Three natural births, each round head inherited from their high-browed father, burning as they crowned, leaving their imprints on her cervix and her memory like the sear of a cattle brand.

Five years of crimson flames rising from her breasts to wrap around her throat like a hungry serpent. Five years of the softening of flesh between her hips where she used to be as flat as a carpenter’s bench. Five years pressing her cheek against the cold glass of windowpanes, and grabbing menus from passing waiters to use as fans. Five years peeling herself from sodden bed sheets, and standing naked in front of the open fridge in the middle of the night.

But most of all, it’s the darkness in her head, the illogical anger and inexplicable shame. She spirals down, this feeling that her life is over. He no longer looks at her with hunger in his eyes. Someone needs to catch her in a safety net and persuade her that there is something worth living for.

Flash Fiction by Louise Mangos
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Rabid Dogs

I recalled my father’s voice today, as words lurched out of me, “Twenty bucks please on number four.”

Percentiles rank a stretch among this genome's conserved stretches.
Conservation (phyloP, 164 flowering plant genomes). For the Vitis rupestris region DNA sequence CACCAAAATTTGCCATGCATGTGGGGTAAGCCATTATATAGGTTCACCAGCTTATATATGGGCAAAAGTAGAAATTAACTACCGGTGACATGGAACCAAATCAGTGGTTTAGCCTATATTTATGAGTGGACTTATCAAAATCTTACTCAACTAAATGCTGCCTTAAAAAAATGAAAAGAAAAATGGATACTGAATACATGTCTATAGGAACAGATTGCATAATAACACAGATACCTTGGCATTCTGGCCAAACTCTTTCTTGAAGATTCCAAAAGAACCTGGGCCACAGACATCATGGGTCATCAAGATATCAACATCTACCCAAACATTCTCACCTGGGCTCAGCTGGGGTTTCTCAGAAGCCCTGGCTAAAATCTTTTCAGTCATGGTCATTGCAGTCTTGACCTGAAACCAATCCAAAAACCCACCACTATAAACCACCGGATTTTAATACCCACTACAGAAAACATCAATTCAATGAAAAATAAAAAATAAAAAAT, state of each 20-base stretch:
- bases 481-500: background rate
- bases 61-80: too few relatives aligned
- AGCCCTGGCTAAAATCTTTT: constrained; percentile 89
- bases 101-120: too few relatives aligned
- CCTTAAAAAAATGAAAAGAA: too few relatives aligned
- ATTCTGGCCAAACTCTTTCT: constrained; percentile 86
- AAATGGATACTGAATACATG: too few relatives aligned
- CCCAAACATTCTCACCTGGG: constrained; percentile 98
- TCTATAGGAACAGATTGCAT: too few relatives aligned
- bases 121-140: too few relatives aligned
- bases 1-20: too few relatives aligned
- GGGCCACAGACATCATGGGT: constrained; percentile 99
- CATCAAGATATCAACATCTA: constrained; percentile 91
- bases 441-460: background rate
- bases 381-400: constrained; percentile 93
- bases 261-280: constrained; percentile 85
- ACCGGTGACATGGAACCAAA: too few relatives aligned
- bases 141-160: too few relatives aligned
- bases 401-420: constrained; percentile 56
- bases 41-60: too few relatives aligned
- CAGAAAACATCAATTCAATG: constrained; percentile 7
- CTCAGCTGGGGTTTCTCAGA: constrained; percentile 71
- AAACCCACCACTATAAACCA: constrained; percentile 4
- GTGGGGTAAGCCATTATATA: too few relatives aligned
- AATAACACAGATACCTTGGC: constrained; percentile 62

It was impossible not to get in trouble with Dad when we were kids. Socks always poked out of dresser drawers like rabid dogs panting, and it wound him up no end. My legs were too slow when he came at me with his wide hand.

Anytime one of us got sick, noses running green in air thick with Friars’ Balsam, Dad disappeared leaving Mum to cope solo.

“Useless bugger,” she’d curse, after he’d closed the door. A hand forever cupped to her mouth when she spoke—her cave of secrets.

We were meant to hear those words.

Dad topped himself because he couldn’t pay his debts. We all got to choose something, before the rest was bundled up and sent off to the Sallies.

His dressing gown was a heavy wool tartan, with a silken belt that reminded me of Irish dancing. Girls wore those, not boys. But our Dad liked flash things, and the weight felt easy on my shoulders.

I don’t remember Mum having a dressing gown. She was always up by the time we got out of bed. Her hands a constant map of angry red cracks, with a cigarette permanently adhered to her bottom lip.

She had to get an ‘under-the-table-job’ afterwards, and I got a paper run.

Mum didn’t muck around clearing out Dad’s side of the closet.

“No point reminiscing,” she said, through tight lips.

I never saw her cry.

Dad took me with him to the races once, purchased a bag of lollies and left me there to watch the horses. I sat alone until evening draped me in its cloak, and then walked home—freed from something that had no words.

Flash Fiction by Iona Winter